When Safiya Martinez lopes onto the Marsh stage in a black T-shirt, jeans and sneakers — with a disarmingly wide, toothy smile, her black hair slicked smoothly back — her personal charisma is apparent.
But what makes her solo autobiographical show, "So You Can Hear Me," so impressive is how fully she embodies her handful of characters.
In relating her experiences at age 23, teaching special ed in middle school in the South Bronx, N.Y., Martinez uses every element of the actor's craft — physical and facial expression, accents, vocal idiosyncrasies — plus a hat here, a wig or a hoodie there, to transform herself into students, a teacher, a friend and a few others.
She grew up in the New York projects, daughter of a black father and a Puerto Rican mother, both struggling countercultural artists themselves.
But that did not prepare her for teaching at an inner-city school where a severed head was once found in a trash can, where the principal is sociopathic and where kids normally show up for class late, high and defiant, even violent.
"Everybody knew I was falling apart," she tells us. The kids cuss her out, blatantly challenge her. She confides in friends and colleagues, but they either give her unhelpful advice or talk about themselves.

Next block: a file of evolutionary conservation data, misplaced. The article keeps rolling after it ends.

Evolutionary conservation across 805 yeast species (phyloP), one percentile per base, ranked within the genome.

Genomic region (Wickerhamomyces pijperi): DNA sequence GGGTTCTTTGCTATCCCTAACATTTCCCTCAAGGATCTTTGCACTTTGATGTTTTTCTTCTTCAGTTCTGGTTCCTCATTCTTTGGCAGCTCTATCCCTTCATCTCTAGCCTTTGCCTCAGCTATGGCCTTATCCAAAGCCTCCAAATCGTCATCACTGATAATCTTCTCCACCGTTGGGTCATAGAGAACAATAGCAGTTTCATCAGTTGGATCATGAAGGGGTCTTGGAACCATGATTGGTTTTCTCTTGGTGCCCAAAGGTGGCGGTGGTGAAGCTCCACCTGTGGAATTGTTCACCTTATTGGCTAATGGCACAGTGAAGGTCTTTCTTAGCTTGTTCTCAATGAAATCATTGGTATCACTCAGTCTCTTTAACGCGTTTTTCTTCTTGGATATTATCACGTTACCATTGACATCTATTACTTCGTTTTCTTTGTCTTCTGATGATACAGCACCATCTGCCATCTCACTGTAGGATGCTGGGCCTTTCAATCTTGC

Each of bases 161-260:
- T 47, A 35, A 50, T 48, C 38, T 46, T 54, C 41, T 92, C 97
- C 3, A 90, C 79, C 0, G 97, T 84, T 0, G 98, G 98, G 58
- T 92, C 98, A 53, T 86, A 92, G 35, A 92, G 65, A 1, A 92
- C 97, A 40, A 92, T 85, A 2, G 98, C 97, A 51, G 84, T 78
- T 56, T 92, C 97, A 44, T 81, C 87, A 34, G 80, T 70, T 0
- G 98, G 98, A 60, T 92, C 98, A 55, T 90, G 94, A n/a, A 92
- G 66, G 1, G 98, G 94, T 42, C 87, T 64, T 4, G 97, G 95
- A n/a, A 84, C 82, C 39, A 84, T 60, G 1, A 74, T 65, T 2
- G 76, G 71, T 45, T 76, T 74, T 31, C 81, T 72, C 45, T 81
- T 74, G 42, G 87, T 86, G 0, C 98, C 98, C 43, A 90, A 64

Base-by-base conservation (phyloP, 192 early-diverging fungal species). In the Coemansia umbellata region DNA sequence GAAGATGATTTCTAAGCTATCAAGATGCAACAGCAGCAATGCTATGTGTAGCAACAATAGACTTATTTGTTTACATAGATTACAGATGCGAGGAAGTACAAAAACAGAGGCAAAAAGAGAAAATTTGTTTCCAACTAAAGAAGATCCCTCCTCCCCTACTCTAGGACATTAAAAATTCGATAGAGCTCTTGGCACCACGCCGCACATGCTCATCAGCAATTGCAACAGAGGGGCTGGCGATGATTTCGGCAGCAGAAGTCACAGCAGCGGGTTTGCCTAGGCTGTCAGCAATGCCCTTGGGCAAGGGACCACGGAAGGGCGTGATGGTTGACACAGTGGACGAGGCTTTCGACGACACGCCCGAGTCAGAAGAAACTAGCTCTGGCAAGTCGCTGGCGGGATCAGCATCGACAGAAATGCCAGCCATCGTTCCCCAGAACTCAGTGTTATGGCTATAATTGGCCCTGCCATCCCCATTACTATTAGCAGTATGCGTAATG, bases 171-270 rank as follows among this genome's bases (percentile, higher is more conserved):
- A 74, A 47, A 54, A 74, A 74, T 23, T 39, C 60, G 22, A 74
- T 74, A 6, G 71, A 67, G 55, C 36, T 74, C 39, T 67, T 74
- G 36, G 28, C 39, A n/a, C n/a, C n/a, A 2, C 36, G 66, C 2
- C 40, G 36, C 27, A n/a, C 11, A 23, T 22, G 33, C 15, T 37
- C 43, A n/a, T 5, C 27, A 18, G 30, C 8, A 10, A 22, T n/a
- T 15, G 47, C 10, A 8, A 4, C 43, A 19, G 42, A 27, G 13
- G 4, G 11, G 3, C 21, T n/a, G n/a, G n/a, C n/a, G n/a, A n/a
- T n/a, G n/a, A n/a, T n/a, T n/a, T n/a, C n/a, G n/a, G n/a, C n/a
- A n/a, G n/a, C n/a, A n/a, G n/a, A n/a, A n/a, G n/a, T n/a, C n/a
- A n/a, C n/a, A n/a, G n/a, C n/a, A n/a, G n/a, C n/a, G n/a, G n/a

She ends up simply walking into a tall locker and standing there miserably, at a complete loss.
Martinez is such a skilled actor, and is so well directed by David Ford, that her writing suffers by comparison, not in the often hilarious authenticity of the rapid-fire dialogue, but in the overall meat of the piece.
The individual stories, — of her struggle, and of the struggles of the other characters – entertaining and touching as they are, don't coalesce into a substantial narrative.
Yet the stories do resonate. Martinez, loose-limbed, graceful and rubbery-faced, finds the heart in each of the lost souls she inhabits, and reveals that heart with precision and simplicity.
Sammy, a smart-ass kid in a wheelchair who harasses his aide, is heart-breaking just in the way that he throws back his head and laughs — a brittle, desperate cackle.
Even scarily rageful Jose seems vulnerable.
There's something transcendent about Martinez's depiction of these troubled kids, and in the play's wistful ending. We're left hoping to see lots more of this alluring performer.REVIEW
So You Can Hear Me
Presented by The Marsh
Where: 1062 Valencia St., S.F.
When: 8 p.m. Thursdays-Fridays, 5 p.m. Saturdays; closes July 20
Tickets: $15 to $35
Contact: (415) 282-3055, www.themarsh.org